Author’s note: Lutherans and other hymn lovers may be surprised to learn how many of their favorite hymns come from medieval texts. Can anything good come out of the “Dark Ages”? Martin Luther thought so; he adopted and adapted multiple hymn texts from the Middle Ages, both Latin and German. This is the second in a four-part series exploring examples of pre-Reformation hymn texts in their historical contexts and sequence.

Multiple hymns overflowing with love for Christ and him crucified have been attributed to the 12th-century French abbot Bernard of Clairvaux (1090-1153), most famously “O Sacred Head, Now Wounded” (Evangelical Lutheran Worship, 351-52).

Even in the momentous century of the Crusades and Gothic cathedrals, Bernard could be called the “big dog” of his time, though the Swiss name for those large canines comes from a different Bernard. The abbot of Clairvaux mentored the popes who had been his novices, advised such royals as Louis VII and Eleanor of Aquitaine, defended traditional biblical theology against new speculations, and encouraged Hildegard of Bingen to write down her thoughts and spiritual experiences. (The Benedictine abbess near the Rhine, a visionary genius in several fields, wrote multiple books and dozens of songs, though the latter were intended for skilled soloists, not congregational singing.)

Bernard’s main theme was love, whether in sermons on the Song of Songs or in essays such as “On Loving God.” His fervent focus on Christ, the cross, grace and forgiveness received appreciative testimonials from Martin Luther and in the Lutheran Confessions.

Bernard’s faith and fame led followers to attach his name to later writings that sounded his themes. A long 12th-century poem from his monastic context was later attributed to him and still later translated into several familiar hymns. “Dulcis Jesu Memoria” means the “sweet memory of Jesus,” as preserved in “O Jesus, Joy of Loving Hearts” (ELW, 658) and “Jesus, the Very Thought of You” (ELW, 754). Whether Bernard wrote this poem or not, it overlaps with his known works. From “On Loving God”: “O Lord, you are so good to the soul who seeks you, what must you be to the one who finds you?” From “Jesus, the Very Thought of Thee” in Edward Caswall’s fuller translation (Service Book and Hymnal, 481): “How good [thou art] to those who seek! But what to those who find?”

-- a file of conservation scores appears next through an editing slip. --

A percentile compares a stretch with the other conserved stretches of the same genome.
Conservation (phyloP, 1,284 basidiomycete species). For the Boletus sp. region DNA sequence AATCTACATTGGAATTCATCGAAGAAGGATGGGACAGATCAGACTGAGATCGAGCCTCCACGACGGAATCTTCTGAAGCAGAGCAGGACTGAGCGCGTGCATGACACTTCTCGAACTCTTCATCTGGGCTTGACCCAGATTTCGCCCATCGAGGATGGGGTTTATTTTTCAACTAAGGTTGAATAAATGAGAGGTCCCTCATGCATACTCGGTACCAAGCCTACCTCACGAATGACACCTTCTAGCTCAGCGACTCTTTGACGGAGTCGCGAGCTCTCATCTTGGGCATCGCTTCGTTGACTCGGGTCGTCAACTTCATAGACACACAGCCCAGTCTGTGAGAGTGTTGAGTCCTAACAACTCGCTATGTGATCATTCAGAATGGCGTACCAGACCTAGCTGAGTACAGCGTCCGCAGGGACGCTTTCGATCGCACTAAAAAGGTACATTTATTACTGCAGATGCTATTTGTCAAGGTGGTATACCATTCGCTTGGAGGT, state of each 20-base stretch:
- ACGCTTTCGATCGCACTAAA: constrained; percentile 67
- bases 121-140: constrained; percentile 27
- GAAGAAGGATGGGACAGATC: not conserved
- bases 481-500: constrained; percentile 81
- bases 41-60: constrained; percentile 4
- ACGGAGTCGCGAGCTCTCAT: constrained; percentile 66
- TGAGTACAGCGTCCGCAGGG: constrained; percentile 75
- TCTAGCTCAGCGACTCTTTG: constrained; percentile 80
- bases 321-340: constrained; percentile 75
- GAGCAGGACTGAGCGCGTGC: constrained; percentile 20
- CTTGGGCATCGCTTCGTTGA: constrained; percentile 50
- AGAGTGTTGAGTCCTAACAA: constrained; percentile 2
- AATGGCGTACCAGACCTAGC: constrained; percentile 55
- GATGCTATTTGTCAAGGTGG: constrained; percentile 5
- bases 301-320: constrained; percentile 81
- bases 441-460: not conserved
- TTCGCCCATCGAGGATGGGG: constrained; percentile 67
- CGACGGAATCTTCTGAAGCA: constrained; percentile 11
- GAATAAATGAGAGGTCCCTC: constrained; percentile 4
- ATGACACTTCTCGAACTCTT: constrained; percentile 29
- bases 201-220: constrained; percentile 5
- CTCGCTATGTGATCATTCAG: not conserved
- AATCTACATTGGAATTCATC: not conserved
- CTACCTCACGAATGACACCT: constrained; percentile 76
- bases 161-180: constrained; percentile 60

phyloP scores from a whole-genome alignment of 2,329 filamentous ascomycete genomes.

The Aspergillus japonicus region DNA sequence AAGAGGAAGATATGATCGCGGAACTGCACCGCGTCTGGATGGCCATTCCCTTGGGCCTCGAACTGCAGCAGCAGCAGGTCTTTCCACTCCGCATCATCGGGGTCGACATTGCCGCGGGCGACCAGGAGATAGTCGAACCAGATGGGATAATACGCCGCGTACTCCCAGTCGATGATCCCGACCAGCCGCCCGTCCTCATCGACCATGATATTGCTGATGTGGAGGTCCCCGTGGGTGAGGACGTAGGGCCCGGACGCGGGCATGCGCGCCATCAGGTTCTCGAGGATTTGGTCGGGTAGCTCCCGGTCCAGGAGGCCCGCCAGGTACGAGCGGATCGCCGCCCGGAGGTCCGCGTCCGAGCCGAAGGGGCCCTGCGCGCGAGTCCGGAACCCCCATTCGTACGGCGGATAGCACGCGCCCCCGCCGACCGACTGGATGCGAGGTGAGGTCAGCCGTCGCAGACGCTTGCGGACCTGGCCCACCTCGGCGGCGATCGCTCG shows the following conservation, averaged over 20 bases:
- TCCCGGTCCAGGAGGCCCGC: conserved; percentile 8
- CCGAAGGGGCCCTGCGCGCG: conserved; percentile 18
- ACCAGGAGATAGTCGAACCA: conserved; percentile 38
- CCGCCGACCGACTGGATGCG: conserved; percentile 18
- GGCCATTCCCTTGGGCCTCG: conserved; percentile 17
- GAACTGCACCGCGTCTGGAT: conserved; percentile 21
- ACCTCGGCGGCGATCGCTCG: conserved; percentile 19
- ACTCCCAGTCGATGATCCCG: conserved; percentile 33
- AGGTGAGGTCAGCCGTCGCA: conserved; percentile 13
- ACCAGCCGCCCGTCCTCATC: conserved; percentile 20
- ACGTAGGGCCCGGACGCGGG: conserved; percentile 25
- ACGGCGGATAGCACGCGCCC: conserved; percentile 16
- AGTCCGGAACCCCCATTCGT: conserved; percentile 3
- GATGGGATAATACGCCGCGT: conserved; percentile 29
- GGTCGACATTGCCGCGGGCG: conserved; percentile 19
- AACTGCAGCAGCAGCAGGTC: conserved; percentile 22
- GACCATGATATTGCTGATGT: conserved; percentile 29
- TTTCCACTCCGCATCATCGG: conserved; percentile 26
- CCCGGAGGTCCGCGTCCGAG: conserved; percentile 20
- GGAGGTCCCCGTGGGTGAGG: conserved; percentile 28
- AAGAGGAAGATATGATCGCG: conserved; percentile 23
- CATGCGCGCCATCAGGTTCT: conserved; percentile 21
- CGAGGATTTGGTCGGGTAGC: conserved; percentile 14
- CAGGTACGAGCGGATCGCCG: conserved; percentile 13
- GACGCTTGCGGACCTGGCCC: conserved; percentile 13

“Thy grief and bitter passion were all for sinners’ gain; mine, mine was the transgression, but thine the deadly pain.”

Another poem has enjoyed an even longer afterlife in hymnody, including creative arrangements by Johann Sebastian Bach. The poet evokes the visual field of a crucifix, contemplating several parts of the Savior’s crucified body such as the hands and, especially, the face. The oldest manuscript credits a later abbot, Arnulf of Louvain (ca. 1200-1250), but the sentiments convey Bernard’s message. The section on the hands was loosely paraphrased by Charles Porterfield Krauth, the first professor of systematic theology at the Lutheran Theological Seminary at Philadelphia: “Wide open are your hands to pay with more than gold. The awful debt of guilt and sin, forever and of old” (Lutheran Book of Worship, 489).

“O Sacred Head” connects a German Lutheran to an American Presbyterian. Paul Gerhardt (1607-1676), a pastor-poet beloved for his own hymn texts, translated the entire medieval poem, including the 10 verses on the “head full of blood and wounds.” Bach used this text in cantatas, oratorios and, especially, the “St. Matthew Passion.”

It also inspired James Waddel Alexander (1804-1859), a New York pastor and a professor at Princeton (N.J.) University, to translate the German text into English, again all 10 verses.

O sacred head, now wounded, with grief and shame weighed down, now scornfully surrounded with thorns, thine only crown.

Modern hymnals have steadily reduced the number of verses printed. The few that remain still convey much of the original power, but the translations have toned down the bloody details. The beatings, the blood and the spit have been cleaned up, yet the meaning of Christ’s passion remains. The medieval poem’s personal application, “killed this way because of me, a sinner of indignity,” became Gerhardt’s penance—“I myself bear the blame for all that you have borne”—as followed by Alexander, and thus our own confession as we sing in verse 2:

Thy grief and bitter passion were all for sinners’ gain; mine, mine was the transgression, but thine the deadly pain (ELW, 351).

Hans Hassler’s tune, taken fittingly from a love song, was paired with several hymn texts before Gerhardt’s, but Bach’s genius secured this match for all time.

Gerhardt and Alexander both took poetic license with the medieval text, as poets should. But the version we sing today gives the last word to Abbot Bernard himself, on the very theme that Luther appreciated:

These eyes, new faith receiving, from thee shall never move; for all who die believing die safely in thy love.

Next: The September/October installment in this series will examine the canticle of St. Francis of Assisi, “All Creatures.”

Paul Rorem
Paul Rorem is an ELCA pastor, editor of Lutheran Quarterly, author of the forthcoming Singing Church History (Fortress Press, 2024) and a retired Princeton Theological Seminary professor.

Read more about: